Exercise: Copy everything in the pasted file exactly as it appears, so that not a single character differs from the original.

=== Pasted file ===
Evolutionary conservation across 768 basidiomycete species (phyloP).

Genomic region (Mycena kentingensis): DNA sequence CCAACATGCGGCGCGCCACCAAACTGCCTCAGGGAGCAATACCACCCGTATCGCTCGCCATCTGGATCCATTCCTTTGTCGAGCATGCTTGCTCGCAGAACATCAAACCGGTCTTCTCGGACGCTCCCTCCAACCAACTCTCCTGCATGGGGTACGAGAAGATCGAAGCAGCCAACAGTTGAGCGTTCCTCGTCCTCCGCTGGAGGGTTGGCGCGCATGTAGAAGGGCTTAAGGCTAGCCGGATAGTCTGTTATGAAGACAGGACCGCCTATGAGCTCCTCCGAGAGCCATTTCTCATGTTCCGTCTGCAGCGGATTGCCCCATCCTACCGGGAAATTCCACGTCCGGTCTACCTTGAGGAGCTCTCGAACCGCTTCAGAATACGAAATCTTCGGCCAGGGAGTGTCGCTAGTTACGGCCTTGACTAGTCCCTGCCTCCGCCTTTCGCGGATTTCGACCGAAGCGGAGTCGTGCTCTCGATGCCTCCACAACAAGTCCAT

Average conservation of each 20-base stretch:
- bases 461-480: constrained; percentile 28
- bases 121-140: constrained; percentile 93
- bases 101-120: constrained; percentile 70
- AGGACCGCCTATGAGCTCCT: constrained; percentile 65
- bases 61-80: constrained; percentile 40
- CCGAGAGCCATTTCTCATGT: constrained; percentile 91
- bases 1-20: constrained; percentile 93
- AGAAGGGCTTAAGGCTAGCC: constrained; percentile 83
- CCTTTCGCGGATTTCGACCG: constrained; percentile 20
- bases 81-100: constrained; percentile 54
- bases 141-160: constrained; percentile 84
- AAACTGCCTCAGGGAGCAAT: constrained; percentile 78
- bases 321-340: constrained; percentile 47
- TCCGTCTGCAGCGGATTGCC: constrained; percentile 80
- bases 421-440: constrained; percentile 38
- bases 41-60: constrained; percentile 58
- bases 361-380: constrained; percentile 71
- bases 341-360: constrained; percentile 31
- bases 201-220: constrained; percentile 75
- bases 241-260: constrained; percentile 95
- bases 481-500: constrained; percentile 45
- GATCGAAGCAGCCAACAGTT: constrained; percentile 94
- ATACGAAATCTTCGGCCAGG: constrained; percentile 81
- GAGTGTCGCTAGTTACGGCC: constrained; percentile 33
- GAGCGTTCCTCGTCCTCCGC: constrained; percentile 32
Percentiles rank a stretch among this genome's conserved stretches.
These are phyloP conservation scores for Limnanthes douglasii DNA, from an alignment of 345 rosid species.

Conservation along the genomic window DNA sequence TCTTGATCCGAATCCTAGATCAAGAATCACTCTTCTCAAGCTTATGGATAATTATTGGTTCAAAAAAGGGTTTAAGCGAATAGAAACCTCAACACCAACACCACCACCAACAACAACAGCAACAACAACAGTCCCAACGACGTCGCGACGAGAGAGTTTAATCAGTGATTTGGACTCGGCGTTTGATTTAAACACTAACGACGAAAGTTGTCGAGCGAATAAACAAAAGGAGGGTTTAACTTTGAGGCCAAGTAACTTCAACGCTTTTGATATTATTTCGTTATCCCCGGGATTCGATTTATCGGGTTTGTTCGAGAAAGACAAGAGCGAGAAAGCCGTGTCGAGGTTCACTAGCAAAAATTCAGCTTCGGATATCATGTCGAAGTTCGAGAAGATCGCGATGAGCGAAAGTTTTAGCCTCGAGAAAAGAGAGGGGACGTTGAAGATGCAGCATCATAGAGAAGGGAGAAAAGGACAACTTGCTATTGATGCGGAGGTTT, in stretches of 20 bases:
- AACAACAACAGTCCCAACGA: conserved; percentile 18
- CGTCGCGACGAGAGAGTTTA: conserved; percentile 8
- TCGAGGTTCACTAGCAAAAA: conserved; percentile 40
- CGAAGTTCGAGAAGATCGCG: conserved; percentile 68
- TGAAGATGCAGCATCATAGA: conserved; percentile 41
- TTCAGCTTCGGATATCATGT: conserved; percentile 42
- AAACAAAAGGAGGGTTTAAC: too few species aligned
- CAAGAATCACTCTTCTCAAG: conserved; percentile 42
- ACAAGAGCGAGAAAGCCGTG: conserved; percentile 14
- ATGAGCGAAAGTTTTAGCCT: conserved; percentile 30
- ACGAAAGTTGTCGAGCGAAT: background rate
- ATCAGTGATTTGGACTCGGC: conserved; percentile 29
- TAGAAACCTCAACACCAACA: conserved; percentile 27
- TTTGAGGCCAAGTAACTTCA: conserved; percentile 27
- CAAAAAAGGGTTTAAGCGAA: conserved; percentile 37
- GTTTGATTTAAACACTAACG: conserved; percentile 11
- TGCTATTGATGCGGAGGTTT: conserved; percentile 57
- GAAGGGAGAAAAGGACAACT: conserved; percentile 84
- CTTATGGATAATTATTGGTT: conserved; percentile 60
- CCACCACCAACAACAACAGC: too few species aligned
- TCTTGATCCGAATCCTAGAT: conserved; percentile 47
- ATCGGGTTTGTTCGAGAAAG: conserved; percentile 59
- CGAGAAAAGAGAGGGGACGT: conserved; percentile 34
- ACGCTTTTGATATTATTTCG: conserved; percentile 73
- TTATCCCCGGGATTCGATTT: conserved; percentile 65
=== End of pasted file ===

Evolutionary conservation across 768 basidiomycete species (phyloP).

Genomic region (Mycena kentingensis): DNA sequence CCAACATGCGGCGCGCCACCAAACTGCCTCAGGGAGCAATACCACCCGTATCGCTCGCCATCTGGATCCATTCCTTTGTCGAGCATGCTTGCTCGCAGAACATCAAACCGGTCTTCTCGGACGCTCCCTCCAACCAACTCTCCTGCATGGGGTACGAGAAGATCGAAGCAGCCAACAGTTGAGCGTTCCTCGTCCTCCGCTGGAGGGTTGGCGCGCATGTAGAAGGGCTTAAGGCTAGCCGGATAGTCTGTTATGAAGACAGGACCGCCTATGAGCTCCTCCGAGAGCCATTTCTCATGTTCCGTCTGCAGCGGATTGCCCCATCCTACCGGGAAATTCCACGTCCGGTCTACCTTGAGGAGCTCTCGAACCGCTTCAGAATACGAAATCTTCGGCCAGGGAGTGTCGCTAGTTACGGCCTTGACTAGTCCCTGCCTCCGCCTTTCGCGGATTTCGACCGAAGCGGAGTCGTGCTCTCGATGCCTCCACAACAAGTCCAT

Average conservation of each 20-base stretch:
- bases 461-480: constrained; percentile 28
- bases 121-140: constrained; percentile 93
- bases 101-120: constrained; percentile 70
- AGGACCGCCTATGAGCTCCT: constrained; percentile 65
- bases 61-80: constrained; percentile 40
- CCGAGAGCCATTTCTCATGT: constrained; percentile 91
- bases 1-20: constrained; percentile 93
- AGAAGGGCTTAAGGCTAGCC: constrained; percentile 83
- CCTTTCGCGGATTTCGACCG: constrained; percentile 20
- bases 81-100: constrained; percentile 54
- bases 141-160: constrained; percentile 84
- AAACTGCCTCAGGGAGCAAT: constrained; percentile 78
- bases 321-340: constrained; percentile 47
- TCCGTCTGCAGCGGATTGCC: constrained; percentile 80
- bases 421-440: constrained; percentile 38
- bases 41-60: constrained; percentile 58
- bases 361-380: constrained; percentile 71
- bases 341-360: constrained; percentile 31
- bases 201-220: constrained; percentile 75
- bases 241-260: constrained; percentile 95
- bases 481-500: constrained; percentile 45
- GATCGAAGCAGCCAACAGTT: constrained; percentile 94
- ATACGAAATCTTCGGCCAGG: constrained; percentile 81
- GAGTGTCGCTAGTTACGGCC: constrained; percentile 33
- GAGCGTTCCTCGTCCTCCGC: constrained; percentile 32
Percentiles rank a stretch among this genome's conserved stretches.
These are phyloP conservation scores for Limnanthes douglasii DNA, from an alignment of 345 rosid species.

Conservation along the genomic window DNA sequence TCTTGATCCGAATCCTAGATCAAGAATCACTCTTCTCAAGCTTATGGATAATTATTGGTTCAAAAAAGGGTTTAAGCGAATAGAAACCTCAACACCAACACCACCACCAACAACAACAGCAACAACAACAGTCCCAACGACGTCGCGACGAGAGAGTTTAATCAGTGATTTGGACTCGGCGTTTGATTTAAACACTAACGACGAAAGTTGTCGAGCGAATAAACAAAAGGAGGGTTTAACTTTGAGGCCAAGTAACTTCAACGCTTTTGATATTATTTCGTTATCCCCGGGATTCGATTTATCGGGTTTGTTCGAGAAAGACAAGAGCGAGAAAGCCGTGTCGAGGTTCACTAGCAAAAATTCAGCTTCGGATATCATGTCGAAGTTCGAGAAGATCGCGATGAGCGAAAGTTTTAGCCTCGAGAAAAGAGAGGGGACGTTGAAGATGCAGCATCATAGAGAAGGGAGAAAAGGACAACTTGCTATTGATGCGGAGGTTT, in stretches of 20 bases:
- AACAACAACAGTCCCAACGA: conserved; percentile 18
- CGTCGCGACGAGAGAGTTTA: conserved; percentile 8
- TCGAGGTTCACTAGCAAAAA: conserved; percentile 40
- CGAAGTTCGAGAAGATCGCG: conserved; percentile 68
- TGAAGATGCAGCATCATAGA: conserved; percentile 41
- TTCAGCTTCGGATATCATGT: conserved; percentile 42
- AAACAAAAGGAGGGTTTAAC: too few species aligned
- CAAGAATCACTCTTCTCAAG: conserved; percentile 42
- ACAAGAGCGAGAAAGCCGTG: conserved; percentile 14
- ATGAGCGAAAGTTTTAGCCT: conserved; percentile 30
- ACGAAAGTTGTCGAGCGAAT: background rate
- ATCAGTGATTTGGACTCGGC: conserved; percentile 29
- TAGAAACCTCAACACCAACA: conserved; percentile 27
- TTTGAGGCCAAGTAACTTCA: conserved; percentile 27
- CAAAAAAGGGTTTAAGCGAA: conserved; percentile 37
- GTTTGATTTAAACACTAACG: conserved; percentile 11
- TGCTATTGATGCGGAGGTTT: conserved; percentile 57
- GAAGGGAGAAAAGGACAACT: conserved; percentile 84
- CTTATGGATAATTATTGGTT: conserved; percentile 60
- CCACCACCAACAACAACAGC: too few species aligned
- TCTTGATCCGAATCCTAGAT: conserved; percentile 47
- ATCGGGTTTGTTCGAGAAAG: conserved; percentile 59
- CGAGAAAAGAGAGGGGACGT: conserved; percentile 34
- ACGCTTTTGATATTATTTCG: conserved; percentile 73
- TTATCCCCGGGATTCGATTT: conserved; percentile 65